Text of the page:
Today’s scripture reading:
“Please, Lord, prove that your power is as great as you have claimed. For you said, ‘The LORD is slow to anger and filled with unfailing love, forgiving every kind of sin and rebellion. But he does not excuse the guilty. He lays the sins of the parents upon their children; the entire family is affected—even children in the third and fourth generations.’ In keeping with your magnificent, unfailing love, please pardon the sins of this people, just as you have forgiven them ever since they left Egypt.” Then the LORD said, “I will pardon them as you have requested. But as surely as I live, and as surely as the earth is filled with the LORD ’s glory, not one of these people will ever enter that land. They have all seen my glorious presence and the miraculous signs I performed both in Egypt and in the wilderness, but again and again they have tested me by refusing to listen to my voice. They will never even see the land I swore to give their ancestors. None of those who have treated me with contempt will ever see it. But my servant Caleb has a different attitude than the others have. He has remained loyal to me, so I will bring him into the land he explored. His descendants will possess their full share of that land.
Often we become so focused on something or someone that we’re unable to hear the Lord. In those times, one of God’s most effective yet painful methods of getting our attention is through disappointments. But oh, how we dislike this approach!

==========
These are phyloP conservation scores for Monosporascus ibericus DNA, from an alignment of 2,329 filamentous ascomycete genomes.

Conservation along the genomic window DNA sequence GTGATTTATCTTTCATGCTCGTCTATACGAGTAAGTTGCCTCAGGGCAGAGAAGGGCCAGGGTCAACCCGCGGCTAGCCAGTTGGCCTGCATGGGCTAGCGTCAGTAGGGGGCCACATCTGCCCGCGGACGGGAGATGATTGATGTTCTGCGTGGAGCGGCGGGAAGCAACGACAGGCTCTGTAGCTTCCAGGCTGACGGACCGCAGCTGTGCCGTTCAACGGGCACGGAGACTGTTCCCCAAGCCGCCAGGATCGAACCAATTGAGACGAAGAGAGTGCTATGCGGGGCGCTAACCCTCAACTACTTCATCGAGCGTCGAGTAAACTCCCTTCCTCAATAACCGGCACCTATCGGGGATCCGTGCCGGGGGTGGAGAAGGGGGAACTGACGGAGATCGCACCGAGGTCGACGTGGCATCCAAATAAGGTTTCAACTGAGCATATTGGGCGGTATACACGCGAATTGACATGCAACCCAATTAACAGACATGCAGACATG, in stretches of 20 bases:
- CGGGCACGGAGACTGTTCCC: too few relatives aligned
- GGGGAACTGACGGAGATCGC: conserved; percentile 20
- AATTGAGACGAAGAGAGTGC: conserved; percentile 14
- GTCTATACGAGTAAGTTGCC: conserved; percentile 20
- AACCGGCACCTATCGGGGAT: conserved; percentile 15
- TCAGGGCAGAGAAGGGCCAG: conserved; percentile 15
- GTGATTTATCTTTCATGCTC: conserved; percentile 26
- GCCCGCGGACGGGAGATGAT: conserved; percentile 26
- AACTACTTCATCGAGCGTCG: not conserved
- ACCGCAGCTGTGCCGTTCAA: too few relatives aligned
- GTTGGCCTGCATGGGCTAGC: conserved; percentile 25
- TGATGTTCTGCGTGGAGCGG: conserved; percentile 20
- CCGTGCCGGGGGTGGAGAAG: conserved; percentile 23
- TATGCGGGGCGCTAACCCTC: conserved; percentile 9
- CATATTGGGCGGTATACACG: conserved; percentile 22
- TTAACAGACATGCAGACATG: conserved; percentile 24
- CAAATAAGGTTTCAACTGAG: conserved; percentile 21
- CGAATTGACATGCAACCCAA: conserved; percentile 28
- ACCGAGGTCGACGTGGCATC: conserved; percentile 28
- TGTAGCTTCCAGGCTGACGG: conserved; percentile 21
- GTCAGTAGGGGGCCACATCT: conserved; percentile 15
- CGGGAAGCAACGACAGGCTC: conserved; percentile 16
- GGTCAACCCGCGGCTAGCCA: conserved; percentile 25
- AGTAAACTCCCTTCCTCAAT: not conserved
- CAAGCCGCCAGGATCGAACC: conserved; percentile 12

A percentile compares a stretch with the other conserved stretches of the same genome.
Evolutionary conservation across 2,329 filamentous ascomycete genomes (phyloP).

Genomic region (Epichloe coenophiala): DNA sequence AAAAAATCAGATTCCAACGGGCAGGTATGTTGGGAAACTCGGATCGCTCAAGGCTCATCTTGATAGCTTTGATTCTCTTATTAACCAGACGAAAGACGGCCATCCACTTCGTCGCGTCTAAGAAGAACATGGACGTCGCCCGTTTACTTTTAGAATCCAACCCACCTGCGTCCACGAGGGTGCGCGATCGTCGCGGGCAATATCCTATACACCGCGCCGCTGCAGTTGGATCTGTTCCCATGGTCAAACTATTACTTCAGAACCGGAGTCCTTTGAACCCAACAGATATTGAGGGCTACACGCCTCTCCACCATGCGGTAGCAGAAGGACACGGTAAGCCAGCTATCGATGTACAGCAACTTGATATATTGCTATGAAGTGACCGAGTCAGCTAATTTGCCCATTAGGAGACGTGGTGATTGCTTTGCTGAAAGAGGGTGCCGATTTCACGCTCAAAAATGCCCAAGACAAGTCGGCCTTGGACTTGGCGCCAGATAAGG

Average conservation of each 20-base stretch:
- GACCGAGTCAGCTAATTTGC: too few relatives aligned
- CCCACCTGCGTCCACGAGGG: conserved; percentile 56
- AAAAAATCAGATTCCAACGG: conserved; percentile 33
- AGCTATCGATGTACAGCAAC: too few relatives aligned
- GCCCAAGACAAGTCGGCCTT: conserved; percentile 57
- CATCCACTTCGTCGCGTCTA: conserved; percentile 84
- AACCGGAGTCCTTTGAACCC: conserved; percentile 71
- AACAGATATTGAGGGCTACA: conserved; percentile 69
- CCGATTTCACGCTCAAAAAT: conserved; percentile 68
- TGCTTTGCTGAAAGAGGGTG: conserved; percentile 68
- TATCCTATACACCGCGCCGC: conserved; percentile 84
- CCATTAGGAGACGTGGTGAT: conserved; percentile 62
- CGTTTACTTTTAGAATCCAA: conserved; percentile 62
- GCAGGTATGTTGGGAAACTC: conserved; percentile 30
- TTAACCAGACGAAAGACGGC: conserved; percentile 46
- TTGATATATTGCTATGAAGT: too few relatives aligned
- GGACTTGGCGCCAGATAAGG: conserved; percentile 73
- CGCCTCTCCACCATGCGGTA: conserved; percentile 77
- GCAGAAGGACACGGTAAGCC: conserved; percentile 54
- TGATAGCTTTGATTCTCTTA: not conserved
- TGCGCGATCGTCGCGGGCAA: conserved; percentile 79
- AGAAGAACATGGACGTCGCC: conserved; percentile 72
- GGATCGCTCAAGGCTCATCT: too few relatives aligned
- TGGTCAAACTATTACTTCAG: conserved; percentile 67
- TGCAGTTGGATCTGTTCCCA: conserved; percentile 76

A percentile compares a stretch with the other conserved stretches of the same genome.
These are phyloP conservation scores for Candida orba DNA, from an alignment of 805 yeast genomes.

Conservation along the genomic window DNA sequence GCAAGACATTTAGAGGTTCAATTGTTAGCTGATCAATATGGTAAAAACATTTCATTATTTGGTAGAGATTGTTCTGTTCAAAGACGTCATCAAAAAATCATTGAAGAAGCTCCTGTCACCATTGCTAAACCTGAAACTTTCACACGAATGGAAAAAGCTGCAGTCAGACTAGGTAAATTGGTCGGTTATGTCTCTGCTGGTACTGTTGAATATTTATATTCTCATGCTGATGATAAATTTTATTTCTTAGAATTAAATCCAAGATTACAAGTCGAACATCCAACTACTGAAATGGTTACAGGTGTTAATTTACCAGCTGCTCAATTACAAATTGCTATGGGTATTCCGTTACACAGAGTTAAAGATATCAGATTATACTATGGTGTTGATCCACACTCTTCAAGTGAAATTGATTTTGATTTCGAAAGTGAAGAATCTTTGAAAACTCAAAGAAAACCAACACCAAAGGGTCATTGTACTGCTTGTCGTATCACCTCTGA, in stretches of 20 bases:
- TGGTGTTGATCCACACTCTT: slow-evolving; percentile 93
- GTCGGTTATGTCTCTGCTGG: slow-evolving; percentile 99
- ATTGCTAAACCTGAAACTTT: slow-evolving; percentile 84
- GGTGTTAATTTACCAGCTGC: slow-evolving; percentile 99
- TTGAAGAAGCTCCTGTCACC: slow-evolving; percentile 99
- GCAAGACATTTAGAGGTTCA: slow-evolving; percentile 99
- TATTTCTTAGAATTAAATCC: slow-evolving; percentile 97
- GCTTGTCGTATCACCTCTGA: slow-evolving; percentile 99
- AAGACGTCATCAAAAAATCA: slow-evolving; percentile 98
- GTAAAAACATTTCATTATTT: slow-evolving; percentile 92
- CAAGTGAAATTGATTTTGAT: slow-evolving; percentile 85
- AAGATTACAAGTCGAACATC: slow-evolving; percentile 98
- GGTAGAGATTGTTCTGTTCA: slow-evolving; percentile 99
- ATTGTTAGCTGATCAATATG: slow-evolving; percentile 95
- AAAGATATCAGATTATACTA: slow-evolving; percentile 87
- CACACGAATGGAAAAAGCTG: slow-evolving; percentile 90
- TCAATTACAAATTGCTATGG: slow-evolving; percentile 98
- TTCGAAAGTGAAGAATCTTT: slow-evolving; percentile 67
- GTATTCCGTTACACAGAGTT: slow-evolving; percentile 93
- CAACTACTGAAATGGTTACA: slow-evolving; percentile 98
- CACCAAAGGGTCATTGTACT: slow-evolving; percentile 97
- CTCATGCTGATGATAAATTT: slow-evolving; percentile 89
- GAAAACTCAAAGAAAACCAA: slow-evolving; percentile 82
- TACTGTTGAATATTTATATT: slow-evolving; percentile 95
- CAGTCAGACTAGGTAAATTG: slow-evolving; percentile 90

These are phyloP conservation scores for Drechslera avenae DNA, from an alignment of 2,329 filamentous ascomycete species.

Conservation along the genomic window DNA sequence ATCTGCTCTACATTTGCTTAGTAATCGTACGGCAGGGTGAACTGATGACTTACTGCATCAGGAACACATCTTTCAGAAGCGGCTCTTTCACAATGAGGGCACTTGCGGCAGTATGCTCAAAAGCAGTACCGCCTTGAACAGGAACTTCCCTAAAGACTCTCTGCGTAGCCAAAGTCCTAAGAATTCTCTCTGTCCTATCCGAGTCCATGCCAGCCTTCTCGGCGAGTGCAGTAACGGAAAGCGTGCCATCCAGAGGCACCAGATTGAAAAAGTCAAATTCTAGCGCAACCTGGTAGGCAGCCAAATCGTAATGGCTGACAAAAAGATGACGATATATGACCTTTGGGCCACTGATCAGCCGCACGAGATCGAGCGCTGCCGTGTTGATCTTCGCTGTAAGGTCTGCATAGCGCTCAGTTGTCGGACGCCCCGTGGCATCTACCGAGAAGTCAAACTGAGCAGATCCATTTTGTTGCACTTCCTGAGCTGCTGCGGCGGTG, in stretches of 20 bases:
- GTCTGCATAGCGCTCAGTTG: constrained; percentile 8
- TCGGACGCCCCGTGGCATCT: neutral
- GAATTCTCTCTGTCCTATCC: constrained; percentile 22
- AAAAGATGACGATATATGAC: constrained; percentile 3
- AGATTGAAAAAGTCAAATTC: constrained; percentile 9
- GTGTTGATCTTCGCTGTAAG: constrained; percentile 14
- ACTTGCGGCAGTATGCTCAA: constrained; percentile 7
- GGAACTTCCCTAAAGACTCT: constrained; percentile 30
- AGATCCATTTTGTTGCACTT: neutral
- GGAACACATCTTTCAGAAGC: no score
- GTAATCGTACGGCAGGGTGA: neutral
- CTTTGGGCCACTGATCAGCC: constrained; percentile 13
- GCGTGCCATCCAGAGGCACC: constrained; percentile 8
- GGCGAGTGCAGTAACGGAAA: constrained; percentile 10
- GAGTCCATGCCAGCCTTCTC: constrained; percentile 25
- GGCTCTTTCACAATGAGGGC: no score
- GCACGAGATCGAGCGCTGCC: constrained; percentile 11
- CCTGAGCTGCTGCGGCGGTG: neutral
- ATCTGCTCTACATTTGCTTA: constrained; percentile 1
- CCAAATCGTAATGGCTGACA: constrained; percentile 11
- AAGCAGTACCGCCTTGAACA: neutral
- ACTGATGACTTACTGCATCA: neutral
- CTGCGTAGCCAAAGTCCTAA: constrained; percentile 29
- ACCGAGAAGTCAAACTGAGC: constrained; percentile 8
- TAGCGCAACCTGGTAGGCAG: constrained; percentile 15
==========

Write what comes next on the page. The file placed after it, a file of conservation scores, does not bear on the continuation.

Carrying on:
Disappointment is one of the ways God spoke dramatically to the nation of Israel. In Numbers 14, He directed His people into the Promised Land. However, fear invaded their hearts and they were scared of the inhabitants, so they refused to enter. As a result, the Lord told the Israelites they’d “by no means see the land” for 40 years, until after the death of the generation that had been too fearful to enter (Numbers 14:23).
The postponement was so disheartening that they decided to change their minds. Sadly, though, it was too late; God had already settled the issue. And the people were distraught with grief because of what they had missed.
At that moment, when they were in the throes of their disappointment, do you think God had their attention? Absolutely. The next time He gave Israel a command, don’t you imagine they listened a bit more intently?
Tragically, failure is rather common in such situations. Instead of looking to God when disappointments occur, we are quick to blame circumstances, other people, fate, or even the enemy.
We are hesitant to believe that our loving Father could be responsible for our frustrations. Yet He is willing to use disappointments to realign our thoughts and plans with His. Consider the difficulties you have faced—might the Lord have been trying to say something in the midst of them?